He scrambled up the bank and into the woods, holding his hands out in front of him. There was wood everywhere, dead limbs and branches scattered over the ground. He shuffled along kicking them into a pile and when he had an armful he stooped and gathered them up and called the boy and the boy answered and talked him back to the bridge. They sat in the darkness while he shaved sticks into a pile with his knife and broke up the small branches with his hands. He took the lighter from his pocket and struck the wheel with his thumb. He used gasoline in the lighter and it burned with a frail blue flame and he bent and set the tinder alight and watched the fire climb upward through the wicker of limbs. He piled on more wood and bent and blew gently at the base of the little blaze and arranged the wood with his hands, shaping the fire just so.

  He made two more trips into the woods, dragging armloads of brush and limbs to the bridge and pushing them over the side. He could see the glow of the fire from some distance but he didnt think it could be seen from the other road. Below the bridge he could make out a dark pool of standing water among the rocks. A rim of shelving ice. He stood on the bridge and shoved the last pile of wood over, his breath white in the glow of the firelight.

  He sat in the sand and inventoried the contents of the knapsack. The binoculars. A half pint bottle of gasoline almost full. The bottle of water. A pair of pliers. Two spoons. He set everything out in a row. There were five small tins of food and he chose a can of sausages and one of corn and he opened these with the little army can opener and set them at the edge of the fire and they sat watching the labels char and curl. When the corn began to steam he took the cans from the fire with the pliers and they sat bent over them with their spoons, eating slowly. The boy was nodding with sleep.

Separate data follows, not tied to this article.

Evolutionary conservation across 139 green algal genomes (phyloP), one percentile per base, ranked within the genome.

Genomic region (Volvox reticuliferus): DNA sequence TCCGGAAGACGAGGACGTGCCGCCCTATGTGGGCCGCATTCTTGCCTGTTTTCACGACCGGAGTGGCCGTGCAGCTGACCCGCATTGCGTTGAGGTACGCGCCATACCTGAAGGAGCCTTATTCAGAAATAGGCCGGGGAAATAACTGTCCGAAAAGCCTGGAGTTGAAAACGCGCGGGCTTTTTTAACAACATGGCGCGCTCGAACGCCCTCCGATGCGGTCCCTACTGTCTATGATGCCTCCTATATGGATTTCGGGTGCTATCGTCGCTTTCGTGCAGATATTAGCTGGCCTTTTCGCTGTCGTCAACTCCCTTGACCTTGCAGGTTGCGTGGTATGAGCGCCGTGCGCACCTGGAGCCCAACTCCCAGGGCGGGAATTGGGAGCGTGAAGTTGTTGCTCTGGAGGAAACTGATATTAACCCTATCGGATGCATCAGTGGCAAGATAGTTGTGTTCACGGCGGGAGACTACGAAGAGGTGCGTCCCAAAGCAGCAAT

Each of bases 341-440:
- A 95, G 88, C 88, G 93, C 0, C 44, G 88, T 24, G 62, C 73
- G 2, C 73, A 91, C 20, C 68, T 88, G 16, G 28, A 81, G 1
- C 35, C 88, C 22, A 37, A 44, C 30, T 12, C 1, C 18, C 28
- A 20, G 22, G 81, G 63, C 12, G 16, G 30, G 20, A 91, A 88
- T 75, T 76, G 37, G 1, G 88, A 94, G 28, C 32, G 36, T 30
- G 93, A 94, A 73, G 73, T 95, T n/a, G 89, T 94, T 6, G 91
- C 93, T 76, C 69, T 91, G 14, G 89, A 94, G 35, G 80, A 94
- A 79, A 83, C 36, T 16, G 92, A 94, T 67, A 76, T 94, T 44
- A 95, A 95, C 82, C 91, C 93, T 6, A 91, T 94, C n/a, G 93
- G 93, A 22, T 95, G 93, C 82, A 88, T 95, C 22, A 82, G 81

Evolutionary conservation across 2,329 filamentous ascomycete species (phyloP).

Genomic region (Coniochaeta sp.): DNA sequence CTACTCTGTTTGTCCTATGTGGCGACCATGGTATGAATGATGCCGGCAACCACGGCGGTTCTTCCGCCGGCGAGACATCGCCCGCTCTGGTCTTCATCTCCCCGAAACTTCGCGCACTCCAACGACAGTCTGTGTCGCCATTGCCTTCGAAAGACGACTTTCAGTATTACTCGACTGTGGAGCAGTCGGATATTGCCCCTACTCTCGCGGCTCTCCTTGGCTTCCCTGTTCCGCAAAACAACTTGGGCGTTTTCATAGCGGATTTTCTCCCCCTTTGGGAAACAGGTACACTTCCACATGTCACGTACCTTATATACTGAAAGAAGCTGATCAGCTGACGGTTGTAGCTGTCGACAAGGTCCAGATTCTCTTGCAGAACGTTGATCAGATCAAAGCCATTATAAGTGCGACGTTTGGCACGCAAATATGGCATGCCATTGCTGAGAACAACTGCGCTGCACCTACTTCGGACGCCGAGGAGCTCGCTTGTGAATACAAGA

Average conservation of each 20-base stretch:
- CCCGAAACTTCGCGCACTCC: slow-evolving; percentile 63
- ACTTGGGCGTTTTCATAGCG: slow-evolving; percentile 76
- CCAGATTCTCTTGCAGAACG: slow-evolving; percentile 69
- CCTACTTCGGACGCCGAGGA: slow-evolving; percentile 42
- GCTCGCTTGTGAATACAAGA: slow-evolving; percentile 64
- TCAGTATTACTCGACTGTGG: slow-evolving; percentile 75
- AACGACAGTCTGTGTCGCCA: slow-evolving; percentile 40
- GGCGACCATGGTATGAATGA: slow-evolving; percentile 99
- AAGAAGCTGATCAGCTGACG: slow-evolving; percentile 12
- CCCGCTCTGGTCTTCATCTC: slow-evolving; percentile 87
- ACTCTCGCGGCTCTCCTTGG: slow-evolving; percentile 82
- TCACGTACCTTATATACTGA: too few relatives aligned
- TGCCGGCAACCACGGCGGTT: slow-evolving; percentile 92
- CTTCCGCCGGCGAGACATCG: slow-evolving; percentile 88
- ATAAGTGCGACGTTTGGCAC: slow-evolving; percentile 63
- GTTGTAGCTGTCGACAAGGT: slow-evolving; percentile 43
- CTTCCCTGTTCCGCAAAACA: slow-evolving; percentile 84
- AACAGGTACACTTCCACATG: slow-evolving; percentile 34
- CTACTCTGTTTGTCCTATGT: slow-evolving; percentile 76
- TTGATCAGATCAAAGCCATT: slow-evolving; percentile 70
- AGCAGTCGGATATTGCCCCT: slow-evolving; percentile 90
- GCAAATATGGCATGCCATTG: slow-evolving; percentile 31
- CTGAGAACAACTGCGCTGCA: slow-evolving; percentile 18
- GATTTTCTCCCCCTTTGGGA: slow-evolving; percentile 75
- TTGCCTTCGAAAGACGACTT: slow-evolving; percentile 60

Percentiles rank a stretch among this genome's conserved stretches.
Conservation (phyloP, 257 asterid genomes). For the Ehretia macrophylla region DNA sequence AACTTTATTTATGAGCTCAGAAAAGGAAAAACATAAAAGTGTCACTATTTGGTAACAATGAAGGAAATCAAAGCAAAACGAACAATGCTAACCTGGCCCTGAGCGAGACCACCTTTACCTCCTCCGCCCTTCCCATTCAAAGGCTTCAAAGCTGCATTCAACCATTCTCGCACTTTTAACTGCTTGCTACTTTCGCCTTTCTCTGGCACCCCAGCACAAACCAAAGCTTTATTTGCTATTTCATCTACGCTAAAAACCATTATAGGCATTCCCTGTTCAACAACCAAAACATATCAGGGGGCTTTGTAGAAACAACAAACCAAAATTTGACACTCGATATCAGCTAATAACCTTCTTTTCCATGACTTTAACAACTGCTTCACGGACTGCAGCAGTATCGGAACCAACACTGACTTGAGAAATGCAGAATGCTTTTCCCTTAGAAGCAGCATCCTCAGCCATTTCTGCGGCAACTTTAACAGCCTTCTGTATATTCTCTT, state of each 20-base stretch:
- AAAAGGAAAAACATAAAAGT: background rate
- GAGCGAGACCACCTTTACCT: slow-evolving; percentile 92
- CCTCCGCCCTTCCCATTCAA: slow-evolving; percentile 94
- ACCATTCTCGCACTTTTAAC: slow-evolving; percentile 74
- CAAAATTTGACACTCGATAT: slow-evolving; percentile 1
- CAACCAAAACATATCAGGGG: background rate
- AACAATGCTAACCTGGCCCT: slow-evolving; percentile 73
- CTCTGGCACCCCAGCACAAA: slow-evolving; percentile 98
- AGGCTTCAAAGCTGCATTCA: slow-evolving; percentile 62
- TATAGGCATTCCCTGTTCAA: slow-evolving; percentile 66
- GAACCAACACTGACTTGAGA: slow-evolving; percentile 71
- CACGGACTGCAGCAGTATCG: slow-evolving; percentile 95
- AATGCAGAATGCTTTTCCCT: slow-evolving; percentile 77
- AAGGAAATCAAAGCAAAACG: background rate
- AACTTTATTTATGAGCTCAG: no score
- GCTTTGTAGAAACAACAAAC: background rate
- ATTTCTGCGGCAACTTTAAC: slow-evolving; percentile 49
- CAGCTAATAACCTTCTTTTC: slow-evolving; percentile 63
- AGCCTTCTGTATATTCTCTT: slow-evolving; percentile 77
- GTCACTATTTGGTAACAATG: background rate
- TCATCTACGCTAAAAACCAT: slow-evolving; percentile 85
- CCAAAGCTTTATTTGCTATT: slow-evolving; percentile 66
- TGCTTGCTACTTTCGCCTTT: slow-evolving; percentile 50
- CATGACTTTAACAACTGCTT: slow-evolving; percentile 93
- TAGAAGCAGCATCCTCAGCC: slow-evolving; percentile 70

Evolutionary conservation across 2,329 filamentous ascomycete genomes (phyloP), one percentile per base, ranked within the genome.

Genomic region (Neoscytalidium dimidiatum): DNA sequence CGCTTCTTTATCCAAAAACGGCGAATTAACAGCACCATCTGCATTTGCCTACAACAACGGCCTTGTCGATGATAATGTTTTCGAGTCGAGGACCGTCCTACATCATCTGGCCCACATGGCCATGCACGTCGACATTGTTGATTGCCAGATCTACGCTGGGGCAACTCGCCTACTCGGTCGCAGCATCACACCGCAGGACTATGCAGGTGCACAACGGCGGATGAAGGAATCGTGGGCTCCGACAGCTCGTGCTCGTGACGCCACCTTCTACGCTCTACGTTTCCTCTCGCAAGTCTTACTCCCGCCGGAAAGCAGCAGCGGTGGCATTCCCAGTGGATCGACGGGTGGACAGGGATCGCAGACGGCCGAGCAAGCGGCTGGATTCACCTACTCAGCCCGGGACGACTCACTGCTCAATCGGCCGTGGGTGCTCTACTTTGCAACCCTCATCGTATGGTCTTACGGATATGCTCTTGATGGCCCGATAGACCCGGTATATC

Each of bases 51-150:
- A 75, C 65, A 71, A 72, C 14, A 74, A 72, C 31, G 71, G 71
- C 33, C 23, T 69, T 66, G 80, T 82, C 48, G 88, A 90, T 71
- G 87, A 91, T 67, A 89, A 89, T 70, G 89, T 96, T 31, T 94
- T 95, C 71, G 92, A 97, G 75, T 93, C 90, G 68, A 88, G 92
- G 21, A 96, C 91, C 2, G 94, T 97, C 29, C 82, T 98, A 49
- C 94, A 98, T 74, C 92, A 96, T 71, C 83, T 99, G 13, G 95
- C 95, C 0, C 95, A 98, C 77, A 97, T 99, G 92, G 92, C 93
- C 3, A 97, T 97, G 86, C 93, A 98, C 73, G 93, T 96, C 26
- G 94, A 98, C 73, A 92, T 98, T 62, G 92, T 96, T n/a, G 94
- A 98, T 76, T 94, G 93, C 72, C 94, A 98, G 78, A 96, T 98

When they'd eaten he took the boy out on the gravelbar below the bridge and he pushed away the thin shore ice with a stick and they knelt there while he washed the boy's face and his hair. The water was so cold the boy was crying. They moved down the gravel to find fresh water and he washed his hair again as well as he could and finally stopped because the boy was moaning with the cold of it. He dried him with the blanket, kneeling there in the glow of the light with the shadow of the bridge's understructure broken across the palisade of treetrunks beyond the creek. This is my child, he said. I wash a dead man's brains out of his hair. That is my job. Then he wrapped him in the blanket and carried him to the fire.

  The boy sat tottering. The man watched him that he not topple into the flames. He kicked holes in the sand for the boy's hips and shoulders where he would sleep and he sat holding him while he tousled his hair before the fire to dry it. All of this like some ancient anointing. So be it. Evoke the forms. Where you've nothing else construct ceremonies out of the air and breathe upon them.

  He woke in the night with the cold and rose and broke up more wood for the fire. The shapes of the small tree-limbs burning incandescent orange in the coals. He blew the flames to life and piled on the wood and sat with his legs crossed, leaning against the stone pier of the bridge. Heavy limestone blocks laid up without mortar. Overhead the ironwork brown with rust, the hammered rivets, the wooden sleepers and crossplanks. The sand where he sat was warm to the touch but the night beyond the fire was sharp with the cold. He got up and dragged fresh wood in under the bridge. He stood listening. The boy didnt stir. He sat beside him and stroked his pale and tangled hair. Golden chalice, good to house a god. Please dont tell me how the story ends. When he looked out again at the darkness beyond the bridge it was snowing.